I will never meet Mr Harrison. He'll never even know if I liked his book or not. I will never have the chance to sit down with him and find out what sort of person he was. Yet here I was, holding the essence of his imagination in my hand. He had written it, and published it, and now he lies somewhere moldering in his grave as I sit in my bed over 100 years later, and the chasm of time that separated us had been closed by this wonderful and marvelous conglomeration of ink and paper and glue. I had as much access to the inside of Mr Harrison's head than I would have ever had if we been contemporaries. His words retain as much life as they ever possessed. Ink on a page has the ability to evoke images and passions, and skillful words can endear you to people that don't technically exist. That is part of the wonder of the printed word.
The other side to that equation is that Mr. Harrison's words were typeset, committed to paper, bound in a book, and sold. That book was purchased and then, after some unknowable time and circumstances , became resigned to a plastic bin in somebody's garage. The creative sweat of Mr. Harrison languished in unappreciated anonymity for decades. That seems horribly tragic to me, but at the same time, somewhat inevitable.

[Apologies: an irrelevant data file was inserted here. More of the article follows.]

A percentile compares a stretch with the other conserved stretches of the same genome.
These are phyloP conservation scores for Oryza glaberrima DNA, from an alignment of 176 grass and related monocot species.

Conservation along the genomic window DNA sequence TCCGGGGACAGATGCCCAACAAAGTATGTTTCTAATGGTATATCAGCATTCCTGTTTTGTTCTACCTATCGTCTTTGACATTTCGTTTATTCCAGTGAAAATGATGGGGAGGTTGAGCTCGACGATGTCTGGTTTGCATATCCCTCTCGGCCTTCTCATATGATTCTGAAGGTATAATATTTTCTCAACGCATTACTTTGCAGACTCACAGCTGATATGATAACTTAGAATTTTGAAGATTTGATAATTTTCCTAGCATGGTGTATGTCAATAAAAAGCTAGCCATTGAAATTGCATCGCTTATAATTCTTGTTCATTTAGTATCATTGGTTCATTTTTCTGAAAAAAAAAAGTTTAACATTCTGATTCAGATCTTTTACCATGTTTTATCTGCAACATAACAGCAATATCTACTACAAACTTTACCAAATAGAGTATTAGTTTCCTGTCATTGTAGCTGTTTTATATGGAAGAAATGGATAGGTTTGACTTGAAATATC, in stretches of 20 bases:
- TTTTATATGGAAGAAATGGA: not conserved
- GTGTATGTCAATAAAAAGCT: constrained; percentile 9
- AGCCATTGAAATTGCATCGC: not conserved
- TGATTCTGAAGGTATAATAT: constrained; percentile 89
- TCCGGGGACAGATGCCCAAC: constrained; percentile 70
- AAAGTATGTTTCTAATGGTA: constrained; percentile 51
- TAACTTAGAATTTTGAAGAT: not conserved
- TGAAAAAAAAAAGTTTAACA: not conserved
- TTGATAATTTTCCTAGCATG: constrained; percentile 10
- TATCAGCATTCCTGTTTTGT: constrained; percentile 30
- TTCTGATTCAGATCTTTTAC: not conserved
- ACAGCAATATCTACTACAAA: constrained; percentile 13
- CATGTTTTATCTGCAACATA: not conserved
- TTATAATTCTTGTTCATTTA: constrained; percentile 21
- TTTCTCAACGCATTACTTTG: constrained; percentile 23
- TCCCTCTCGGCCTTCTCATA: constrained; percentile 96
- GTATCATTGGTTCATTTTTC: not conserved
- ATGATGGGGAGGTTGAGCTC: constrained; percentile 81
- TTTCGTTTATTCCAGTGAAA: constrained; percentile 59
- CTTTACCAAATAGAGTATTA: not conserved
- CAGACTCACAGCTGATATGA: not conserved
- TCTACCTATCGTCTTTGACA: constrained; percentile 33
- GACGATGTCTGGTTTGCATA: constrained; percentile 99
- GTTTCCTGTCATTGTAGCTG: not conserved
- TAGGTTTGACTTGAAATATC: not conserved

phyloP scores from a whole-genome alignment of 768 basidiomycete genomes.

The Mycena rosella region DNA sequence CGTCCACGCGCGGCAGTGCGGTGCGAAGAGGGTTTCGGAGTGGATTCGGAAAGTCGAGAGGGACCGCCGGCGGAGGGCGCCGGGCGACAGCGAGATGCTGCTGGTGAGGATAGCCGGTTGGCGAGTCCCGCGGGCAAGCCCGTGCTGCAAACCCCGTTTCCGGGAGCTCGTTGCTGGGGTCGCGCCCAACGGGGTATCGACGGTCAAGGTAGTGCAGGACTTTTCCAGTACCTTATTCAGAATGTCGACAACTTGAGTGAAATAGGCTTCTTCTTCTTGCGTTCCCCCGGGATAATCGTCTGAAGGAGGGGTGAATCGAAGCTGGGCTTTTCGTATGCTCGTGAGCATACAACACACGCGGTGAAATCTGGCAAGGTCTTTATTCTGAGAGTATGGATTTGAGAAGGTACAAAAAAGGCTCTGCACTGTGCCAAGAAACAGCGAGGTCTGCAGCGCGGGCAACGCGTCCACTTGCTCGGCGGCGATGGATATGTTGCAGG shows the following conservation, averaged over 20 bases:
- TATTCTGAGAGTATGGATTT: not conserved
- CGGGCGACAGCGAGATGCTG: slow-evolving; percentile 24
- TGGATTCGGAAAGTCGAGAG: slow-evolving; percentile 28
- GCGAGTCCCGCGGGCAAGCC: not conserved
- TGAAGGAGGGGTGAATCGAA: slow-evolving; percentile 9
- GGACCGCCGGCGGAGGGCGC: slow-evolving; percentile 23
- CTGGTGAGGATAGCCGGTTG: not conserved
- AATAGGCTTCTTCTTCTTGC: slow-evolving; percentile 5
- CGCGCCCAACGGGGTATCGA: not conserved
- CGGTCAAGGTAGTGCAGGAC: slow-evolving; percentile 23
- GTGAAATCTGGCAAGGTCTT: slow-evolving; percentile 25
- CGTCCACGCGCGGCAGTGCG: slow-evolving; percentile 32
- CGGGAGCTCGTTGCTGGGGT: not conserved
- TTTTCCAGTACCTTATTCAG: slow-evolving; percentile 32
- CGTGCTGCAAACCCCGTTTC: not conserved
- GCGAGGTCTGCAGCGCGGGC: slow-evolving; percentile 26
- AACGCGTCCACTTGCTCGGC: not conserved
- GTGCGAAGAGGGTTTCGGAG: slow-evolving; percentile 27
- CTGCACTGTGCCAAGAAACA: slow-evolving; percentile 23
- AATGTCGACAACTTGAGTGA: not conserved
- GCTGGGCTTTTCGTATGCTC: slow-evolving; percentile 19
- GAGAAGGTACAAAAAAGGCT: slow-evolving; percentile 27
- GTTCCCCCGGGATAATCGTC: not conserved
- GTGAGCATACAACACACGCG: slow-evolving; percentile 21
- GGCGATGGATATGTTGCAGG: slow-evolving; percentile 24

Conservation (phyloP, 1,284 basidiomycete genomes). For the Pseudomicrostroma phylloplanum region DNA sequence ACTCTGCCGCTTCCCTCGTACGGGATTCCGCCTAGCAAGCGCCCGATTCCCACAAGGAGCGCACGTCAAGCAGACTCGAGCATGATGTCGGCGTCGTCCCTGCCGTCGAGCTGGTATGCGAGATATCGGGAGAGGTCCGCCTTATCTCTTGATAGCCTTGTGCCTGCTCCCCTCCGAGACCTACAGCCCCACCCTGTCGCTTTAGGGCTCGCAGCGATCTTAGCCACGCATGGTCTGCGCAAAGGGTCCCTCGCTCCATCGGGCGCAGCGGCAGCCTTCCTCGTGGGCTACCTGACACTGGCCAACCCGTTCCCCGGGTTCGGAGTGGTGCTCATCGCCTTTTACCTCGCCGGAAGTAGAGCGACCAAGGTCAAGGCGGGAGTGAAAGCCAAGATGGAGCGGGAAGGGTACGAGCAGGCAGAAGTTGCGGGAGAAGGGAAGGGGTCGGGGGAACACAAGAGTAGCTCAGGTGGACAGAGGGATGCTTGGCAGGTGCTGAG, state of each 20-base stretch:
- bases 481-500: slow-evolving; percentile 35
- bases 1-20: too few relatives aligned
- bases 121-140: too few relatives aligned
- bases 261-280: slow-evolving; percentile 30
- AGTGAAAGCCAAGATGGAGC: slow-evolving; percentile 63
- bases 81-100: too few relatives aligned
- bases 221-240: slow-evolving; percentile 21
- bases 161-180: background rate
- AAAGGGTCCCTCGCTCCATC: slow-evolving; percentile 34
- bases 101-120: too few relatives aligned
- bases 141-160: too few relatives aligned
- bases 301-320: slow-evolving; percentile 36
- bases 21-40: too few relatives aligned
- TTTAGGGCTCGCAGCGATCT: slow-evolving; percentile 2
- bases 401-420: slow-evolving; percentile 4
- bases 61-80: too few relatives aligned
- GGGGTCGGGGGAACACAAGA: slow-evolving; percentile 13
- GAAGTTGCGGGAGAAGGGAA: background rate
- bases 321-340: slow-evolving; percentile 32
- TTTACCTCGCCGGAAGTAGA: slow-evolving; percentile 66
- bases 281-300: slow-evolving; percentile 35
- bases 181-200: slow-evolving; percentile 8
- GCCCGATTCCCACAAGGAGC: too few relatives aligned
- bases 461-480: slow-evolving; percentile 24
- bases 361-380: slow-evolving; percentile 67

There is only so much time in a man's life and he can only read so much. You couldn't read everything ever written, nor should you feel compelled to do so. There are printed works that frankly aren't worth the shelf space in your brain. To qualify as 'well read' you have to literally be at least passingly familiar with hundreds of works written over thousands of years. But there is a certain amount of wading and sorting that one must endure to find those little treasures left behind by the minds of the past. When you rescue the contents of another man's heart from the plastic bin in the musty garage, and put those contents into your own heart, you have returned a small flicker of life to someone who once wondered if what they were writing was ever going to be read by anyone. You have confirmed and given credence to those hours spent writing and rewriting. You have validated the time spent, which was just as precious to them as yours is to you, and you have literally stepped over centuries in a single bound to commune with someone you will never meet.
Isn't that absolutely amazing?